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As someone who often works with investment bankers, the descriptions about how business is sold and delivered should be tempered a bit. This book describes pretty much every investment banker as shoddy, shallow, and manipulative. That has not been my typical experience. There are terrifically smart, talented, ethical and humane investment bankers. For example, one of my favorites never used a pitch book during his first meeting with a client. Pitch book preparation is one of the banes of the young investment banker's existence. But like all professions, investment bankers vary a lot. There are certainly some less capable ones, and I have seen their work too. I would describe it much like the authors do.
In terms of the working conditions, they are mostly a reflection of weak management in the industry. Investment banks reward doing deals, not being good managers of the deals. A fellow I know became CEO of a major investment bank, and made much less money after that than when he was just a deal-maker. He found little interest on the part of his colleagues in improving management, so it was pretty frustrating. It just doesn't pay to work on making life better for the investment bankers in training, compared to producing more business.Read more ›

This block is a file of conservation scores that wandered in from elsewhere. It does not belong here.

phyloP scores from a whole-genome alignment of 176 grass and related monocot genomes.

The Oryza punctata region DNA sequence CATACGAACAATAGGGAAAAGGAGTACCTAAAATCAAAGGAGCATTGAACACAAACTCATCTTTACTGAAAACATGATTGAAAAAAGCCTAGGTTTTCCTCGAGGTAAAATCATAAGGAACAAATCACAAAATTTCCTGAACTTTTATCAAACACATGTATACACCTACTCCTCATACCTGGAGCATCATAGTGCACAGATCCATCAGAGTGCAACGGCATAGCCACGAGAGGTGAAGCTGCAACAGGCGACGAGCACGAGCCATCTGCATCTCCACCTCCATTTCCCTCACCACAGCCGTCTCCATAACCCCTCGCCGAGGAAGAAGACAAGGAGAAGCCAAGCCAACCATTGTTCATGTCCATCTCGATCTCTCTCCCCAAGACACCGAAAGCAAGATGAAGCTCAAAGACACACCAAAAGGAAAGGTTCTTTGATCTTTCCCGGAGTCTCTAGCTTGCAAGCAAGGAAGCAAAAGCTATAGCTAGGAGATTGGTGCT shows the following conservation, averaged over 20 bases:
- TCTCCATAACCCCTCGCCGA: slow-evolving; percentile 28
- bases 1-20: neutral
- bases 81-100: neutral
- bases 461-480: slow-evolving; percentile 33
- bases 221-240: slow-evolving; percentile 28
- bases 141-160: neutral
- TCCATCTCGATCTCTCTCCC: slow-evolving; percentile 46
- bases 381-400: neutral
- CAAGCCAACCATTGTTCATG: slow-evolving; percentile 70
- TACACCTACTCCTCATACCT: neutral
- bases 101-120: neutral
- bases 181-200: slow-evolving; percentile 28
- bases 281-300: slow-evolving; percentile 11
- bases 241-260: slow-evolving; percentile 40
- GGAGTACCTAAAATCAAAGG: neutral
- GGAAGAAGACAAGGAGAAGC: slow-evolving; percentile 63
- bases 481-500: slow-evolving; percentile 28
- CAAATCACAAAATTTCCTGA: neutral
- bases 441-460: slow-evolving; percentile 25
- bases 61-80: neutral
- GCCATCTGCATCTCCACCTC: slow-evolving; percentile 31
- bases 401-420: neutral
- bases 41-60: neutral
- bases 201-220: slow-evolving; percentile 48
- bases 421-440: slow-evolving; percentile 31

Anyone thinking about becoming a lawyer should turn to page 182: "As junior bankers, whenever we were feeling low, we'd watch the junior lawyers and start feeling better . . ."
Clients of investment banks should read this book too. Exactly why do US banks get 7% commission on new equity issues? Pierpont Morgan and the other robber barons of the 1920s must be laughing their socks off in their graves. I hope companies don't pay that much here in Europe.